Radiofrequency ablation (RFA) is a treatment option for fibroids – News Block

What are uterine fibroids?

Uterine fibroids are benign growths of the uterus.

Fibroids can be found:

  • A bulge from inside the uterus (submucosal)

  • In the muscular wall of the uterus (myometrium)

  • Extending outside of the uterus (serous)

About 8 out of 10 women will have fibroids at some point in their lives.

Most women with fibroids have no symptoms and do not need treatment. But women who need treatment have medical and surgical options. One type of surgical treatment is radiofrequency ablation.

What is RFA?

RFA is a surgical procedure performed under general anesthesia that uses heat to destroy fibroid tissue.

Laparoscopic RFA is a minimally invasive procedure that is performed with a laparoscope, a thin tool with a camera on the end. This allows the doctor to see the uterus and find out where the fibroids are.

The doctor makes two small cuts in the belly button and in the lower part of the stomach. Then, they insert small instruments to shrink the fibroids using heat and energy (ablation).

Where is the RFA held and who does it?

A gynecologist typically performs the procedure on an outpatient basis, and patients typically go home within a couple of hours of surgery.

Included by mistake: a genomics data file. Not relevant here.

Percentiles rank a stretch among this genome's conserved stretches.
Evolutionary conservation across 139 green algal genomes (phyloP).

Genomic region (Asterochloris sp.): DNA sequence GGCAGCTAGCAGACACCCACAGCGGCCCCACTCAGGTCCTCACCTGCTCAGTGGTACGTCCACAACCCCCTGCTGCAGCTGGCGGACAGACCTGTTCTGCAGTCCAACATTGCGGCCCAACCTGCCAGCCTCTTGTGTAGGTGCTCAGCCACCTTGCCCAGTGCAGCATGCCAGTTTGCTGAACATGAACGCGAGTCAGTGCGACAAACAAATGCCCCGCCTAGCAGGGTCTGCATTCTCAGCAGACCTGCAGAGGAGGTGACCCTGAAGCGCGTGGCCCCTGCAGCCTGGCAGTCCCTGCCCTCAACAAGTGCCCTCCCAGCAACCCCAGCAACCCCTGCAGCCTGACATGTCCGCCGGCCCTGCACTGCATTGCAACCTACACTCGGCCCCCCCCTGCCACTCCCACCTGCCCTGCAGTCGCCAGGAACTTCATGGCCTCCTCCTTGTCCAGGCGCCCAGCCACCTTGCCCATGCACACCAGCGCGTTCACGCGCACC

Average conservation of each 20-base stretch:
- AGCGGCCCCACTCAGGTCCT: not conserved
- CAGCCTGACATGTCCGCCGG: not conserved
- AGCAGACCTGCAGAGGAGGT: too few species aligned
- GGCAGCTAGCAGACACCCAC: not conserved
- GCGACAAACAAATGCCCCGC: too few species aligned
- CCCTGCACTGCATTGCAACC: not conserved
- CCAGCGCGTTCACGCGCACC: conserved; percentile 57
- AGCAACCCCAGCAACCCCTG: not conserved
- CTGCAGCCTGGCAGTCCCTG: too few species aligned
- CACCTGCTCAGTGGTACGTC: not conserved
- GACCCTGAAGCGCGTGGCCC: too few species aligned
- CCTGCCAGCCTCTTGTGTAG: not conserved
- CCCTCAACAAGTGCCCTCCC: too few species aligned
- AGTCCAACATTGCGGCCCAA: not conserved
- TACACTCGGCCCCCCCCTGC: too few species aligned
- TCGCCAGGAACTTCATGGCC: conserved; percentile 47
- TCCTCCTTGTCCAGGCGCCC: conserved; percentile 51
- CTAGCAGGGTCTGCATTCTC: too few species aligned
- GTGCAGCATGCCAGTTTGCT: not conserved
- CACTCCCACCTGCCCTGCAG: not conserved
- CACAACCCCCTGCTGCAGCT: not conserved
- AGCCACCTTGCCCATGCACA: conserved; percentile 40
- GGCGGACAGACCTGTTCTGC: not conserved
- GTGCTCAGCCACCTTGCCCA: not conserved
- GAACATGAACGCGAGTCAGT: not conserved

Who are the best candidates for RFA?

RFA is recommended for people with symptoms who want to keep their uterus.

People with “mass symptoms,” which cause the uterus to enlarge, are the best candidates.

Bulk symptoms include:

  • bladder pressure

  • Frequent urination or not being able to urinate

  • lower back pain

  • Constipation

  • heavy menstrual bleeding

How can you prepare for the FRG?

  • Ask a surgeon how often they perform these types of surgeries. Try to find one who frequently performs gynecologic surgery.

  • Get a biopsy before RFA.

  • If recommended, have an ultrasound or MRI before RFA.

  • Make sure your Pap and HPV tests are up to date.

  • Make sure you are not pregnant.

  • If you have an IUD (intrauterine device), remove it before surgery.

What can you expect during RFA recovery?

You may feel ready to return to work and activities in 4 to 7 days.

During the first few days after surgery, you may experience:

  • Exhausted

  • Fever

  • Urinary Tract Infection (UTI) Symptoms

  • little appetite

  • Low energy

  • Pain

You should not put anything in the vagina for two weeks after surgery.

Many patients find that RFA is effective in getting rid of their symptoms within 3-6 months.

What are the risks of the RFA?

All surgical procedures carry some risk of complications from anesthesia, as well as risk of infection, blood clots, and bleeding.

Laparoscopic RFA is a low-risk procedure. But the risks can include:

  • Injury to the bladder, intestines, or other organs near the uterus

  • Cramps and vaginal discharge after surgery.

  • New fibroids appearing and need treatment

  • Possible complications in future pregnancies

This resource was created with the support of Hologic.

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